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Shi Cheng: Short Stories from Urban China, Edited by Liu Ding, Carol Yinghua Lu & Ra Page

These tough and bleak tales from China's booming cities show humanity enslaved again by the pursuit of wealth.

In the 1980s, the word "Cheng"(meaning "city") would ring a powerful and romantic chord in every Chinese person's ear. Phrases like "Jin Cheng" (entering the city), or "Cheng Li" (inside the city wall) imply the modernity of Western life; a place shiny and free, like the gondola of a hot-air balloon floating over New York or Hong Kong. "City" meant beautiful women and money, and everything decadent.

As the vast movement of people from country to urban areas reached its height in the 1990s, there was a nationwide hit from a young female singer, Ai Jing, called "My 1997", which expressed this dream of the city. One line, "I want to go to Hong Kong, I want to see the decadent flowery world", summed it all up. In the early 1990s, 90 per cent of the population comprised peasants, even though, by 2007, 93 per cent of people over the age of 15 were literate. Most Chinese "citizens" started from illiteracy; few understood modern technology.

Now 20 years have passed, and the majority of Chinese are no longer drowning their feet in the muddy water of rice fields or whipping their buffalos to force them into farm work. Instead they "jin cheng" – they entered the cities – and became those crazed and anguished denizens whom we find in this short-story collection. The book contains ten rather dark and hard-headed stories, set in ten Chinese cities. They are written by well-known Chinese writers (mainly poets-turned-novelists).

The most impressive story, "This Moron Is Dead", reads like a Chinese version of Waiting for Godot. Written by one of the best contemporary Chinese poets, Han Dong, it's set in his city, Nanjing, an old capital with many maple-tree lined streets. It is about a nameless man considered to be a "moron" but who is already dead - we encounter him lying on the ground. Passers-by place a cardboard fruit box on the head of the corpse and write "this moron is dead" in order to warn people not to trip. Everyone begins to loathe the corpse who basks in the warm sunshine. In the end, a girl turns up who wants to take photos by the cherry tree next to the corpse. More and more citizens gather around to get their photos taken, leaving the corpse lonely and wasted. There are shouts of "Good-for-nothing", as they vent their scorn for the fly-eaten rotting body, accusing the dead "moron" of polluting the city.

A Western reader might ask how a society can become so indifferent towards others, so devoid of basic humanity. But just read the next story in Shi Cheng. You are in the icy northern city of Harbin, about which writer-filmmaker Zhu Wen provides a bleak story of struggling families, dog-like human existence, all under the pressure of money-making. A man's value is reckoned to be worth three pathetic decomposed pickled cabbages.

Set in Shenyang, Diao Dou's "Squatting" is even more absurd. Citizens are banned by the security services from walking around after 8pm. So if you are outside, you have to squat in the street all night to avoid breaking the absurd law. The same goes for the Beijing story "The Wheels are Round" by Xu Zecheng. As a reader, you might think you are in a story set in 1950s China during the great famine, or back in the 19th century when the Opium War impoverished town and country. No, you are in a series of prose scenes, in true social-realist style, but set in contemporary China.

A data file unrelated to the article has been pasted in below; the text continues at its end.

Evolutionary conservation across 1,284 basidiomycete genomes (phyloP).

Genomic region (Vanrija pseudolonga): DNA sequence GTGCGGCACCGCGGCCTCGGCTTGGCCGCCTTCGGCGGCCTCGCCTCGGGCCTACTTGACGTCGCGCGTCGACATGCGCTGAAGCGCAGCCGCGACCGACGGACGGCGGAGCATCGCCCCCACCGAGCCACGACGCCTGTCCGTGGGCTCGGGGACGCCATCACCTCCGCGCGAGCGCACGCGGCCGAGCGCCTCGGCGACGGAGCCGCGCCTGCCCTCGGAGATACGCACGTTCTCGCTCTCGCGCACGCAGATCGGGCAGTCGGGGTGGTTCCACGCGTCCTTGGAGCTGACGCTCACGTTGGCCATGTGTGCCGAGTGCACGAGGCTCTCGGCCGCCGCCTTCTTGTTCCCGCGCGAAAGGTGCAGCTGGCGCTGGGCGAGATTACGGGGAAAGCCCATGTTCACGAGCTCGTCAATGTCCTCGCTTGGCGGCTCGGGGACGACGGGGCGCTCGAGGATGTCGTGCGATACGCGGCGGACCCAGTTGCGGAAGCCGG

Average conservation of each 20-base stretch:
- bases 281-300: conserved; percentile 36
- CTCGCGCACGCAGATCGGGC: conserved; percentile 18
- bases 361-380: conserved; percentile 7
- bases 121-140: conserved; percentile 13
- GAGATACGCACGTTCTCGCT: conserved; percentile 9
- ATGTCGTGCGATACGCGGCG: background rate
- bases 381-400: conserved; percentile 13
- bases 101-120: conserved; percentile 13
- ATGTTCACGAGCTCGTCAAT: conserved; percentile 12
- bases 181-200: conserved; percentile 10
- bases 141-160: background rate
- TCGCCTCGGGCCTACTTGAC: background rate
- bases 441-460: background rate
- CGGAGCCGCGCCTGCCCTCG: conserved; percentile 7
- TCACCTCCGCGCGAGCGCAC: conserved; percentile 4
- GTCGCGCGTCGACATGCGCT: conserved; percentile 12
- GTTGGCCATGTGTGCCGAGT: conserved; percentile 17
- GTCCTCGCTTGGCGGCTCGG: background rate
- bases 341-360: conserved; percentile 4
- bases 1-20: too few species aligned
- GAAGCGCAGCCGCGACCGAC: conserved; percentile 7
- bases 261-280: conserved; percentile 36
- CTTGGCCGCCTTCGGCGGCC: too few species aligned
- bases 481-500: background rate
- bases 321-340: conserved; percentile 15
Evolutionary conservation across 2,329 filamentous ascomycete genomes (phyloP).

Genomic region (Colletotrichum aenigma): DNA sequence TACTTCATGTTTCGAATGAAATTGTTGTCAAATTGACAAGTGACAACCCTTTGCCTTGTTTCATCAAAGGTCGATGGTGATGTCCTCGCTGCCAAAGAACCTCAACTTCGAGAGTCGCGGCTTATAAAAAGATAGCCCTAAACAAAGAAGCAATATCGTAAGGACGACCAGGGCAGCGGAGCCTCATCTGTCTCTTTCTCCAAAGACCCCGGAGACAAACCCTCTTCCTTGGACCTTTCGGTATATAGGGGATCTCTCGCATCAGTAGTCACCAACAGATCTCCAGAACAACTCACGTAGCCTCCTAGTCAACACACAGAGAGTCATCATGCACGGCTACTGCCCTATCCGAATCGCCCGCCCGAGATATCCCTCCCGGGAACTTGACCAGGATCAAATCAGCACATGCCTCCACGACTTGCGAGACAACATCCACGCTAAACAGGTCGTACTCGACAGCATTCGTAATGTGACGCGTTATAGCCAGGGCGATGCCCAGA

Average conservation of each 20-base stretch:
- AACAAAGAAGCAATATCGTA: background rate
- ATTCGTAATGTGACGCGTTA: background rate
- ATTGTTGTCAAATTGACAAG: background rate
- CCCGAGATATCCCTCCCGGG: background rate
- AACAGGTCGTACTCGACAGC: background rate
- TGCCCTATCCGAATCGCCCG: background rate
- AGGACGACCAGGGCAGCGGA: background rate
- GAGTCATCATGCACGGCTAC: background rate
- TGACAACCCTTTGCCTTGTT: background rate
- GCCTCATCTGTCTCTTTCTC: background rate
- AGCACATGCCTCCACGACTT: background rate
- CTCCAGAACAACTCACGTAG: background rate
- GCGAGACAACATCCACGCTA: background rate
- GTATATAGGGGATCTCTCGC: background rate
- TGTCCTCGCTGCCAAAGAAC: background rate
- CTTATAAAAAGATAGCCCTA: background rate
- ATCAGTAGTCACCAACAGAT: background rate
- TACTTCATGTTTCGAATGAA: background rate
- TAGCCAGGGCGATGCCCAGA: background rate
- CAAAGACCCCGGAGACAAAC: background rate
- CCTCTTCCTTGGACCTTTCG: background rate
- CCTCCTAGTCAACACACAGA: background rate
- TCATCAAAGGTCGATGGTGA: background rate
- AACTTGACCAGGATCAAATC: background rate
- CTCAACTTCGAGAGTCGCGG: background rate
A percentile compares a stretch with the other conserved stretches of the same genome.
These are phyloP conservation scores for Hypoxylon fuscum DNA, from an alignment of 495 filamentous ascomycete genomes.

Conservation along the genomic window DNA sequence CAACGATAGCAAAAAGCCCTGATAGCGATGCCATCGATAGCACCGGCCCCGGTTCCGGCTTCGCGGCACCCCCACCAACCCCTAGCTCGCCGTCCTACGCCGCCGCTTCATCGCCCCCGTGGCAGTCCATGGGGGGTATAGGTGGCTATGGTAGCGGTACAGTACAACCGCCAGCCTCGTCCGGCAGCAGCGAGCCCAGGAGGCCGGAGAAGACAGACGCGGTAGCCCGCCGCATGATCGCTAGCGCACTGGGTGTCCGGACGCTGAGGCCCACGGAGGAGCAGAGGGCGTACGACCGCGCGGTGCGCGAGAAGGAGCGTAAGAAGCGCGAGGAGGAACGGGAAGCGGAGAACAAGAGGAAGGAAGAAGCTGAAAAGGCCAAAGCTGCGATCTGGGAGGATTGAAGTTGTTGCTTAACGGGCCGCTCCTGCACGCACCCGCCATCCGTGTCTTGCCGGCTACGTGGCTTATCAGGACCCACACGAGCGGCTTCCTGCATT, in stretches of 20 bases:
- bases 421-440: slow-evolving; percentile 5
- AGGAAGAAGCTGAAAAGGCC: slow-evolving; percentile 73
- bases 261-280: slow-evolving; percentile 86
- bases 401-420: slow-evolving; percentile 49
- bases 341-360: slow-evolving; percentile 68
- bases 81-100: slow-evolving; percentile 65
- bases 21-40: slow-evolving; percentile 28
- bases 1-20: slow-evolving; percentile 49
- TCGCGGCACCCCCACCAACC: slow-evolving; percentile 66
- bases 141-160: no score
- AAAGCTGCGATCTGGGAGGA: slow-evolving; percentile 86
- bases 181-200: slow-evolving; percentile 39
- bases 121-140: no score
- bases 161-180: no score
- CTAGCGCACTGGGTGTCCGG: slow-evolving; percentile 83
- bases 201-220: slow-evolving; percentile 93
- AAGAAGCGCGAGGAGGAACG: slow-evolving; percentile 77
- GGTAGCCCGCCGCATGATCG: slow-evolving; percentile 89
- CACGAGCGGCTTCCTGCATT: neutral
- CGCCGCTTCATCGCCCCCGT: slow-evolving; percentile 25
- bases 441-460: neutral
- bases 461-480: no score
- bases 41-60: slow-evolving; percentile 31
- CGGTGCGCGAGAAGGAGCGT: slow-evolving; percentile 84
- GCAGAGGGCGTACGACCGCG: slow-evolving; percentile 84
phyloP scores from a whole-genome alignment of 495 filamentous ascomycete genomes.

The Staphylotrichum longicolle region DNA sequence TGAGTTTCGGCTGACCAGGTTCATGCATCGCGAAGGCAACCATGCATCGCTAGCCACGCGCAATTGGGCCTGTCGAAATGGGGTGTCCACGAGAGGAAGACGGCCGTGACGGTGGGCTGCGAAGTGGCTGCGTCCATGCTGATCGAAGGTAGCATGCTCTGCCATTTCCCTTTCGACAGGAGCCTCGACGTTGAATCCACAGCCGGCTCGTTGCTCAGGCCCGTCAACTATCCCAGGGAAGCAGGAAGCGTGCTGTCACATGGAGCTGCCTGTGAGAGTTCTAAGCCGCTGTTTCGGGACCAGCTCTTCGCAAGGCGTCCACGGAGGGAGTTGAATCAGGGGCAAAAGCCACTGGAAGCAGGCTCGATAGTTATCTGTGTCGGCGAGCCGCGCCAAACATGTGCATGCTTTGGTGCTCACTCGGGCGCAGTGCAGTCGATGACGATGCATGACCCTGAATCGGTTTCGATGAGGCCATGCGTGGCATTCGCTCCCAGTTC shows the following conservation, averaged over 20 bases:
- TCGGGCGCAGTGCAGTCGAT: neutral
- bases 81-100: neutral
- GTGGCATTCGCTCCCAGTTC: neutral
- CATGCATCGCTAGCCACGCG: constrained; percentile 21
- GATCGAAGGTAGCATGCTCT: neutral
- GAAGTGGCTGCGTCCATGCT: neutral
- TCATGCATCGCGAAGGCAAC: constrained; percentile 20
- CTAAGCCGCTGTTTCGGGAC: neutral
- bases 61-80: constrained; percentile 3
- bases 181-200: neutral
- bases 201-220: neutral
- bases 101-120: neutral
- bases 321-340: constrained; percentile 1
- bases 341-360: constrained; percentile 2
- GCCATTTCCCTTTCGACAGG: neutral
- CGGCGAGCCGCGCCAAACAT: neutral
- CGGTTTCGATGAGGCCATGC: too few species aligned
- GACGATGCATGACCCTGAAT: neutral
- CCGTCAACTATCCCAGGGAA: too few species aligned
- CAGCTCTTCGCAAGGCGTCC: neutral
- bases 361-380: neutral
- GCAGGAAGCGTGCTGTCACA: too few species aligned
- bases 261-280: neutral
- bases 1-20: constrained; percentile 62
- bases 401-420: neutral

As I was going through each story, I felt as if I was entering a sphere of human suffering wrought in burning fire and darkness. This phrase echoed in my mind: "how the steel was tempered". These stories tell us how the lives of these cities and citizens, or peasants-turned-citizens, are being tempered. The stories seem to say that one has to go through the fires of hell to reach some different stage of existence. The road to commercial urbanisation seems to be a harder one than the road to socialism.

As thousands of millionaires emerge from urban society, there are millions of lowly folk crushed under the wheel of money. Is that the general truth of how we have to build our cities? When I was a teenager, I didn't know who Elvis Presley was, but I knew every detail of the Russian novel How the Steel was Tempered by Nikolai Ostrovsky. In middle school we learned through this book how heroes were tempered: those communists wounded in war, striving through ideological struggle. These were stories for us, young pioneers, to develop our own hard-headed spirits.

But these heroes have disappeared among the rising skyscrapers. The supermen are no longer communist heroes. They are all from America: the Bill Gateses and Warren Buffets. Now the Chinese citizen asks: how to become one of them? If you can make 100 yuan by chopping someone's leg or arm off, then take the job quickly since there is a long queue behind you. Think about Russia or China today. How could nations that have gone through such an absolute revolution end up in the same place? Are we really at the end of history? Is humanity to be obliterated by the grotesque greed for money? As much as we must thank the writers of this collection for revealing the world of Shi Cheng, we cannot forget the translators – Nicky Harman, Eric Abrahamsen, Brendan O'Kane, Julia Lovell and many more, who have worked to build a bridge between China and the West. Without them, Chinese literature would still remain an empty chair in world literature.

Xiaolu Guo's novels include 'A Concise Chinese-English Dictionary for Lovers' (Vintage); her latest film as director is 'UFO in Her Eyes'

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